According to the federal government's survey data, at least
half of American adults born after Word War II have tried
marijuana. Because people may not be completely candid about
illegal behavior even in a confidential survey, the true percentage
is probably higher. And many of those who have never smoked pot no
doubt know people who did, yet somehow emerged unscathed from the
That is the typical pattern for illegal drug users. Again, judging
from the government's own data, the vast majority of them,
including those who try drugs said to be instantly addictive, never
become heavy users. Yet politicians feel constrained to pretend
otherwise, lest they be accused of being soft on drugs or
irresponsibly encouraging American youth to experiment with illicit
Bill Clinton absurdly insisted that he had smoked pot without
inhaling. His successor has implicitly conceded that he used
illegal drugs when he was younger, but he refuses to discuss the
details. "If I were you," George W. Bush told a Newsweek
interviewer in 1998, "I wouldn't tell your kids that you smoked pot
unless you want 'em to smoke pot. I think it's important for
leaders, and parents, not to send mixed signals. I don't want some
kid saying, 'Well, Gov. Bush tried it.' "
Although Barack Obama has been unusually candid about his youthful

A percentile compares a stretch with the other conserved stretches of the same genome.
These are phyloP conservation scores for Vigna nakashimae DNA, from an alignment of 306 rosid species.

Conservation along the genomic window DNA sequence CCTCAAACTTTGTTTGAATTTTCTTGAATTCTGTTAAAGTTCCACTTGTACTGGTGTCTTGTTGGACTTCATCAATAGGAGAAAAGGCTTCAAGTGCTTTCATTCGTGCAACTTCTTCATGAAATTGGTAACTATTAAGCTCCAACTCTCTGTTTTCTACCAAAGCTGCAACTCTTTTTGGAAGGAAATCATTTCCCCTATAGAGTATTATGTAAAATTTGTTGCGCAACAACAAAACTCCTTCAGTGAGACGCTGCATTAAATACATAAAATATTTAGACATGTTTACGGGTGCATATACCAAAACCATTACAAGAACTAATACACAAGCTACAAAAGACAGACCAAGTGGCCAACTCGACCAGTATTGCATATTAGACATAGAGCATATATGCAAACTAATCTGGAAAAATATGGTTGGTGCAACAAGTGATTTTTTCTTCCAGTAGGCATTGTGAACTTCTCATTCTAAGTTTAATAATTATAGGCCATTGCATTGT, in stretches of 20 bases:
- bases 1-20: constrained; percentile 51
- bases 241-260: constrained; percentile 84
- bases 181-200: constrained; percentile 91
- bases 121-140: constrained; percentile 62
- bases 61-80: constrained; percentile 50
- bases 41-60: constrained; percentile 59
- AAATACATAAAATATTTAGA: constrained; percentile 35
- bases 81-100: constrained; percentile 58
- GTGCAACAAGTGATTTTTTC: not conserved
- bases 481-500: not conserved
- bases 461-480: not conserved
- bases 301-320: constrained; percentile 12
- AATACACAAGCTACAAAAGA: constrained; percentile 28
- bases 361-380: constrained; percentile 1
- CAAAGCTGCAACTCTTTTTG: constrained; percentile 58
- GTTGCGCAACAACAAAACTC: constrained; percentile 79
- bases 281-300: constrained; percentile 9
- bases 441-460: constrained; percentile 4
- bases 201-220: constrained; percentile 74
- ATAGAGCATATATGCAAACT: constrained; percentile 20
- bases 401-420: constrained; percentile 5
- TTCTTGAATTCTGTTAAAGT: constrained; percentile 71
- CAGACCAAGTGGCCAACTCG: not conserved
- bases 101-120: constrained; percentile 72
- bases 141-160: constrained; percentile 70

drug use, he has stuck to the conventional narrative of sin and
redemption, suggesting that he was well on his way to death from a
heroin overdose because he smoked pot in high school and college.
Even so, Obama's comments have attracted criticism from drug
warriors. Last fall, former Republican presidential candidate Mitt
Romney said, "It's just not a good idea for people running for
president of the United States who potentially could be the role
model for a lot of people to talk about their personal failings
while they were kids because it opens the doorway to other kids
thinking, 'Well, I can do that too and become president of the
United States.' "
The thing is, that happens to be demonstrably true.
Prohibitionists have invented a whole sub-genre of anti-drug
propaganda to deal with this inconvenient reality. They argue that
marijuana today is so much stronger than it used to be -- 30 times
as strong, according to White House drug czar John P. Walters --
that it's not even the same drug as the stuff that Clinton, Bush,
Obama, Al Gore, Newt Gingrich and other major political figures
managed to smoke without wrecking their lives.
There's little question that average THC content, marijuana's main
psychoactive substance, has increased substantially since the
1970s, although not by anywhere near as much as Walters claims. But
because the respiratory effects of smoking are the most serious
health hazard cannabis poses, increased potency makes the drug less
dangerous, allowing people to get the same effect with less
exposure to combustion products. The potency argument therefore
should be viewed as little more than an attempt to obscure
something that most Americans know from their own direct or
indirect experiences. Until politicians admit that smoking